Thursday, 9 August 2012

Ideas to liven up your Agile retrospectives

For almost a year, I led my team in a standard method of sprint retrospective:

  1. Draw happy and sad faces on the board
  2. Draw arrows: up, down, equal (to represent "do more of, do less of, keep the same")
  3. Everyone quietly reflects on the sprint and writes their thoughts on sticky notes
  4. They then stick the notes by the icon that fits the most, happy, sad, keep the same, etc
  5. We all then gather round and look at the notes, taking it in to find common themes
  6. The notes are then grouped into rough themes
  7. Actions are derived from the themes and (sometimes!) assigned an owner
  8. We all wander back to our desks, somewhat satisfied that things will change in the next sprint
  9. Outcomes are documented on the wiki with photos of the whiteboards

On one hand, I have to commend the team for sticking with the retrospective process, sprint after sprint, rather than abandoning it, which is what a lot of teams tend to do. Retros can be the first thing to go in Agile teams, as they can feel like a waste of time, especially if no actions come out of them.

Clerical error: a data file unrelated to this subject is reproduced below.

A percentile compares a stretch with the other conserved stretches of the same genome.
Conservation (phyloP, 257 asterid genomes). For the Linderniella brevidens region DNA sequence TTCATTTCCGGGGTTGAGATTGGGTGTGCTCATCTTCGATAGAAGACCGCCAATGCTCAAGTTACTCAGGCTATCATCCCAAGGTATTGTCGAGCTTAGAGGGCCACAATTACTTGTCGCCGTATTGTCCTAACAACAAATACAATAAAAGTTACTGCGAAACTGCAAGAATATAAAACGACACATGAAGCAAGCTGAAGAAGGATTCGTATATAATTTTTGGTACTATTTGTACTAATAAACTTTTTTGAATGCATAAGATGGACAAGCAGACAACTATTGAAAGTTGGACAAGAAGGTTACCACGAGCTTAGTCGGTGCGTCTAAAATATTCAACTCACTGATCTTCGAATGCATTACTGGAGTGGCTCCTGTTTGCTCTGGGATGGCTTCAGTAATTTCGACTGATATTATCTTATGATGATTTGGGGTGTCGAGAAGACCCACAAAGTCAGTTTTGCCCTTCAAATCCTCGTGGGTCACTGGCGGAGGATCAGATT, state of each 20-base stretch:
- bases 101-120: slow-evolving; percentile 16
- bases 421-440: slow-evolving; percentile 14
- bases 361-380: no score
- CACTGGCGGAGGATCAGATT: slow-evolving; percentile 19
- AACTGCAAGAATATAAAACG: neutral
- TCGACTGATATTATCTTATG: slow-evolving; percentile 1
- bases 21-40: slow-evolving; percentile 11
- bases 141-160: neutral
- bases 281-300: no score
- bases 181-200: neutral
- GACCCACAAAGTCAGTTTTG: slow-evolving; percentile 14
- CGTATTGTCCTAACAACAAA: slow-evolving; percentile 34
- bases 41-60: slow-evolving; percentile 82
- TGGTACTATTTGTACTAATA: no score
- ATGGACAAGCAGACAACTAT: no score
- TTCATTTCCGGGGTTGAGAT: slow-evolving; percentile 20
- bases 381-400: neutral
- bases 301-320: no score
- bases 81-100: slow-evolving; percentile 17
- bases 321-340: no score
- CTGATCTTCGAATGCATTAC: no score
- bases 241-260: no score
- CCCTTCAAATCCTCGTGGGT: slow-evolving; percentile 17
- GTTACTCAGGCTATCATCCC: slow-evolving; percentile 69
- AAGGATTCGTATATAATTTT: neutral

On the other hand, we let the process get stale to the point where it seemed like a robotic action to go through every other week.

It was time to shake things up and do the retros a little differently. We decided to learn some tricks from another team, and try part of their retro method.

In this exercise, you go around the room and everyone states:
  1. How they rated the sprint on a scale of 1-5 with 5 being best
  2. List 3 words that describe the sprint for you

Everyone rates and describes the sprint

In this exercise, everyone takes a marker and makes a graph of their happiness throughout the sprint. It allows you to see where blockers had an impact on team morale or where one person is feeling particularly frustrated by something.
A visualisation of team happiness

We then finished the session with the exercise to understand common themes:

Uncovering common themes

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